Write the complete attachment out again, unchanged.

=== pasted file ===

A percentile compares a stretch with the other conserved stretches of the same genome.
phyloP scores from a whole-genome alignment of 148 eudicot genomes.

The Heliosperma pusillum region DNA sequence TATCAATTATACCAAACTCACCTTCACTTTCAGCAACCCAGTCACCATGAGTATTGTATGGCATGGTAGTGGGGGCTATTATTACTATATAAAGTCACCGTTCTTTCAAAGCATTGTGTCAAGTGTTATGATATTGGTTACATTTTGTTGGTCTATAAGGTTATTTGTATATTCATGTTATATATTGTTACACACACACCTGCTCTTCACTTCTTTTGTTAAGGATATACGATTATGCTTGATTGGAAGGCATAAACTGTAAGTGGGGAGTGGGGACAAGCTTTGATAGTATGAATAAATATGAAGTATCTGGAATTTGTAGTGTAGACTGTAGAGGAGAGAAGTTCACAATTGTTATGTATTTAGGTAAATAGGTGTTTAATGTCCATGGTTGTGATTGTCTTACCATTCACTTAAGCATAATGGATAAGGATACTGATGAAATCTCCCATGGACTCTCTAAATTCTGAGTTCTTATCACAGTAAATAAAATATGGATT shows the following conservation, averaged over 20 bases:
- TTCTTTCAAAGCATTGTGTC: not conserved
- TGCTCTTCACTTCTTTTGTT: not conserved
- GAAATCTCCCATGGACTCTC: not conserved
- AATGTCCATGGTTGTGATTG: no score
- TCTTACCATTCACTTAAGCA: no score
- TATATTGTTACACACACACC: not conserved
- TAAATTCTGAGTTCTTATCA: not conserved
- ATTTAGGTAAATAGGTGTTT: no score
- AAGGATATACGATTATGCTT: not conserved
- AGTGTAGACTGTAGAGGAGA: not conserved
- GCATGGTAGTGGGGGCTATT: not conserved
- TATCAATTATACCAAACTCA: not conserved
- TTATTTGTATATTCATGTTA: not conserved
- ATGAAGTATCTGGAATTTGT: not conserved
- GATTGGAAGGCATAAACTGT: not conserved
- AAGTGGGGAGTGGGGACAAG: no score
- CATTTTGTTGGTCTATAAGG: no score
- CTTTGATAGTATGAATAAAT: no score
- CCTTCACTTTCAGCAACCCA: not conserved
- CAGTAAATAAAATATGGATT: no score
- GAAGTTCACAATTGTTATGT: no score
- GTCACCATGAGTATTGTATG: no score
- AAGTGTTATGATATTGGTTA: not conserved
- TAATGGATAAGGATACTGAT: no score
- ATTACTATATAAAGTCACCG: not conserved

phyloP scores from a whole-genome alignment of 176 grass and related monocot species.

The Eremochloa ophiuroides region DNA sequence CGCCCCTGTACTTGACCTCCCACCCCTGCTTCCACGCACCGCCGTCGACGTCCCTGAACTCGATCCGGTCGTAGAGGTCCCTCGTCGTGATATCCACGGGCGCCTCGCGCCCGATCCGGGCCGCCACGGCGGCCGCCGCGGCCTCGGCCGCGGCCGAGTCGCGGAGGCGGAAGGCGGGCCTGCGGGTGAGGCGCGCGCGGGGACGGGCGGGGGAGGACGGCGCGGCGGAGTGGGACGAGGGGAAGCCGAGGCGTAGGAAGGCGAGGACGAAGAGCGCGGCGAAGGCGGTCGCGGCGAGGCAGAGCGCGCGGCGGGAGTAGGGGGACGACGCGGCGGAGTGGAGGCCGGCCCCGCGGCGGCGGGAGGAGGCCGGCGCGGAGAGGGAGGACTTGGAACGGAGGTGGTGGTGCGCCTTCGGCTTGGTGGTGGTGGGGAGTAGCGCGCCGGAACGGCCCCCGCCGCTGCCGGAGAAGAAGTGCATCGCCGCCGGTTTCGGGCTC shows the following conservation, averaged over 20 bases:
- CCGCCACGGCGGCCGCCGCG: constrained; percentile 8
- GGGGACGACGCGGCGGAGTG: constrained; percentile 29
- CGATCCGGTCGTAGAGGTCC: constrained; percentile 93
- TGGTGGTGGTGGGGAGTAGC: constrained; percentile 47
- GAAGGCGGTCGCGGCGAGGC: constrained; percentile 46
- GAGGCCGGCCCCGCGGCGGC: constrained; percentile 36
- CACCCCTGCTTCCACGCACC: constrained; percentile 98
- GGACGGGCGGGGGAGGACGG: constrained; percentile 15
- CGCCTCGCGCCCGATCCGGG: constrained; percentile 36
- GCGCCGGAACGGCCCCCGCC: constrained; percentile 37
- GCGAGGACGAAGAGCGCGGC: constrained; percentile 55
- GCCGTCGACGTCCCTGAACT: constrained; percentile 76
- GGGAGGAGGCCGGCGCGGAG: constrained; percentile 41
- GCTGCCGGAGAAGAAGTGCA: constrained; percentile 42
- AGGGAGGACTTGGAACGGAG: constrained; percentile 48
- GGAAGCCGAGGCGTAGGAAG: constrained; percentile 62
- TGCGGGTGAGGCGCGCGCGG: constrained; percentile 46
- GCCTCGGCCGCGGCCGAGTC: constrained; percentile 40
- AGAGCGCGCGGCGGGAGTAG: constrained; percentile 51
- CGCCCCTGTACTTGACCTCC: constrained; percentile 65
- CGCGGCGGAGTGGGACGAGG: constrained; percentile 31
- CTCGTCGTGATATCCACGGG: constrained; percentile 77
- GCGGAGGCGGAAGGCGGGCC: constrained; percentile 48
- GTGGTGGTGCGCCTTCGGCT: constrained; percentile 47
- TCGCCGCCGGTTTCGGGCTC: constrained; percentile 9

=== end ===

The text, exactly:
A percentile compares a stretch with the other conserved stretches of the same genome.
phyloP scores from a whole-genome alignment of 148 eudicot genomes.

The Heliosperma pusillum region DNA sequence TATCAATTATACCAAACTCACCTTCACTTTCAGCAACCCAGTCACCATGAGTATTGTATGGCATGGTAGTGGGGGCTATTATTACTATATAAAGTCACCGTTCTTTCAAAGCATTGTGTCAAGTGTTATGATATTGGTTACATTTTGTTGGTCTATAAGGTTATTTGTATATTCATGTTATATATTGTTACACACACACCTGCTCTTCACTTCTTTTGTTAAGGATATACGATTATGCTTGATTGGAAGGCATAAACTGTAAGTGGGGAGTGGGGACAAGCTTTGATAGTATGAATAAATATGAAGTATCTGGAATTTGTAGTGTAGACTGTAGAGGAGAGAAGTTCACAATTGTTATGTATTTAGGTAAATAGGTGTTTAATGTCCATGGTTGTGATTGTCTTACCATTCACTTAAGCATAATGGATAAGGATACTGATGAAATCTCCCATGGACTCTCTAAATTCTGAGTTCTTATCACAGTAAATAAAATATGGATT shows the following conservation, averaged over 20 bases:
- TTCTTTCAAAGCATTGTGTC: not conserved
- TGCTCTTCACTTCTTTTGTT: not conserved
- GAAATCTCCCATGGACTCTC: not conserved
- AATGTCCATGGTTGTGATTG: no score
- TCTTACCATTCACTTAAGCA: no score
- TATATTGTTACACACACACC: not conserved
- TAAATTCTGAGTTCTTATCA: not conserved
- ATTTAGGTAAATAGGTGTTT: no score
- AAGGATATACGATTATGCTT: not conserved
- AGTGTAGACTGTAGAGGAGA: not conserved
- GCATGGTAGTGGGGGCTATT: not conserved
- TATCAATTATACCAAACTCA: not conserved
- TTATTTGTATATTCATGTTA: not conserved
- ATGAAGTATCTGGAATTTGT: not conserved
- GATTGGAAGGCATAAACTGT: not conserved
- AAGTGGGGAGTGGGGACAAG: no score
- CATTTTGTTGGTCTATAAGG: no score
- CTTTGATAGTATGAATAAAT: no score
- CCTTCACTTTCAGCAACCCA: not conserved
- CAGTAAATAAAATATGGATT: no score
- GAAGTTCACAATTGTTATGT: no score
- GTCACCATGAGTATTGTATG: no score
- AAGTGTTATGATATTGGTTA: not conserved
- TAATGGATAAGGATACTGAT: no score
- ATTACTATATAAAGTCACCG: not conserved

phyloP scores from a whole-genome alignment of 176 grass and related monocot species.

The Eremochloa ophiuroides region DNA sequence CGCCCCTGTACTTGACCTCCCACCCCTGCTTCCACGCACCGCCGTCGACGTCCCTGAACTCGATCCGGTCGTAGAGGTCCCTCGTCGTGATATCCACGGGCGCCTCGCGCCCGATCCGGGCCGCCACGGCGGCCGCCGCGGCCTCGGCCGCGGCCGAGTCGCGGAGGCGGAAGGCGGGCCTGCGGGTGAGGCGCGCGCGGGGACGGGCGGGGGAGGACGGCGCGGCGGAGTGGGACGAGGGGAAGCCGAGGCGTAGGAAGGCGAGGACGAAGAGCGCGGCGAAGGCGGTCGCGGCGAGGCAGAGCGCGCGGCGGGAGTAGGGGGACGACGCGGCGGAGTGGAGGCCGGCCCCGCGGCGGCGGGAGGAGGCCGGCGCGGAGAGGGAGGACTTGGAACGGAGGTGGTGGTGCGCCTTCGGCTTGGTGGTGGTGGGGAGTAGCGCGCCGGAACGGCCCCCGCCGCTGCCGGAGAAGAAGTGCATCGCCGCCGGTTTCGGGCTC shows the following conservation, averaged over 20 bases:
- CCGCCACGGCGGCCGCCGCG: constrained; percentile 8
- GGGGACGACGCGGCGGAGTG: constrained; percentile 29
- CGATCCGGTCGTAGAGGTCC: constrained; percentile 93
- TGGTGGTGGTGGGGAGTAGC: constrained; percentile 47
- GAAGGCGGTCGCGGCGAGGC: constrained; percentile 46
- GAGGCCGGCCCCGCGGCGGC: constrained; percentile 36
- CACCCCTGCTTCCACGCACC: constrained; percentile 98
- GGACGGGCGGGGGAGGACGG: constrained; percentile 15
- CGCCTCGCGCCCGATCCGGG: constrained; percentile 36
- GCGCCGGAACGGCCCCCGCC: constrained; percentile 37
- GCGAGGACGAAGAGCGCGGC: constrained; percentile 55
- GCCGTCGACGTCCCTGAACT: constrained; percentile 76
- GGGAGGAGGCCGGCGCGGAG: constrained; percentile 41
- GCTGCCGGAGAAGAAGTGCA: constrained; percentile 42
- AGGGAGGACTTGGAACGGAG: constrained; percentile 48
- GGAAGCCGAGGCGTAGGAAG: constrained; percentile 62
- TGCGGGTGAGGCGCGCGCGG: constrained; percentile 46
- GCCTCGGCCGCGGCCGAGTC: constrained; percentile 40
- AGAGCGCGCGGCGGGAGTAG: constrained; percentile 51
- CGCCCCTGTACTTGACCTCC: constrained; percentile 65
- CGCGGCGGAGTGGGACGAGG: constrained; percentile 31
- CTCGTCGTGATATCCACGGG: constrained; percentile 77
- GCGGAGGCGGAAGGCGGGCC: constrained; percentile 48
- GTGGTGGTGCGCCTTCGGCT: constrained; percentile 47
- TCGCCGCCGGTTTCGGGCTC: constrained; percentile 9